Quarantine or isolation: What's the difference?

Quarantine keeps someone who might have been exposed to the virus away from others.

Isolation keeps someone who is infected with the virus away from others, even in their home.

Who needs to quarantine?

People who have been in close contact with someone who has COVID-19—excluding people who have had COVID-19 within the past 3 months.


People who have tested positive for COVID-19 do not need to quarantine or get tested again for up to 3 months as long as they do not develop symptoms again. People who develop symptoms again within 3 months of their first bout of COVID-19 may need to be tested again if there is no other cause identified for their symptoms.


What counts as close contact?

  • You were within 6 feet of someone who has COVID-19 for a total of 15 minutes or more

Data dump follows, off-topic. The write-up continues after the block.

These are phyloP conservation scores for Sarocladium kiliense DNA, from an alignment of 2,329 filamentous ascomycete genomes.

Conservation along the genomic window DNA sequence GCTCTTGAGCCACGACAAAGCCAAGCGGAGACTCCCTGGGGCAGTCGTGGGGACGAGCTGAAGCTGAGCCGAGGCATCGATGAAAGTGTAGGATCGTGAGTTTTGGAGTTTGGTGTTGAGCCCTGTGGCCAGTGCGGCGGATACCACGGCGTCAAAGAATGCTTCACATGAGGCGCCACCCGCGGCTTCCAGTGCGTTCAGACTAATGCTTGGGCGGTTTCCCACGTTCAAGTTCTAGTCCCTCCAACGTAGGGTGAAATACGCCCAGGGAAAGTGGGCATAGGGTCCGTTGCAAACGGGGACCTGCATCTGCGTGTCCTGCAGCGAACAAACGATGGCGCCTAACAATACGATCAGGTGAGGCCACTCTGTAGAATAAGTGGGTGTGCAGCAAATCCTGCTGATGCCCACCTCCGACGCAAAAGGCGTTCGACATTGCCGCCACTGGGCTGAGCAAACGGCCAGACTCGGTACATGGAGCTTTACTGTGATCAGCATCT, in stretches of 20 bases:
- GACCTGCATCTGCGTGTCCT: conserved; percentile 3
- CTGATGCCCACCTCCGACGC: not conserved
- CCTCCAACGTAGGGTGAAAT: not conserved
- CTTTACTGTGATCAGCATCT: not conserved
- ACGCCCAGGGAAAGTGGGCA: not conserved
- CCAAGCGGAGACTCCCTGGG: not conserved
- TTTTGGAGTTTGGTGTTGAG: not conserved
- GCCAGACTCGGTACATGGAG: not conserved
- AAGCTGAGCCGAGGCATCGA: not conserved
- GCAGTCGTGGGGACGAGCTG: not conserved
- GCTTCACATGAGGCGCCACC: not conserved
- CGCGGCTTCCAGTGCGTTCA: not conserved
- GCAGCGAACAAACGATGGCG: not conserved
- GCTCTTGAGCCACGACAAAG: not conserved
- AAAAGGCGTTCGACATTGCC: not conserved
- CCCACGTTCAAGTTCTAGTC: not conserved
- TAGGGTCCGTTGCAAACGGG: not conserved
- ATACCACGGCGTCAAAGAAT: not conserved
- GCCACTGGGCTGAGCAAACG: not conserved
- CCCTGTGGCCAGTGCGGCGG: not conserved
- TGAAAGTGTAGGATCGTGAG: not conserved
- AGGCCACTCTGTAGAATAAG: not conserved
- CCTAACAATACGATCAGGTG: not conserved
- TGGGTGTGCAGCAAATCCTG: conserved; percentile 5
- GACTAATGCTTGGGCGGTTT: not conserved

• You provided care at home to someone who is sick with COVID-19
  • You had direct physical contact with the person (hugged or kissed them)
  • You shared eating or drinking utensils
  • They sneezed, coughed, or somehow got respiratory droplets on you

Stay home and monitor your health

  • Stay home for 14 days after your last contact with a person who has COVID-19
  • Watch for fever (100.4◦F), cough, shortness of breath, or other symptoms of COVID-19
  • If possible, stay away from others, especially people who are at higher risk for getting very sick from COVID-19


Update COVID-19 Information (July 1st, 2020)


Additional Information from the parish nurse regarding COVID-19 can be found here

COVID-19 Information (April 9th, 2020)

Dear Parishioners,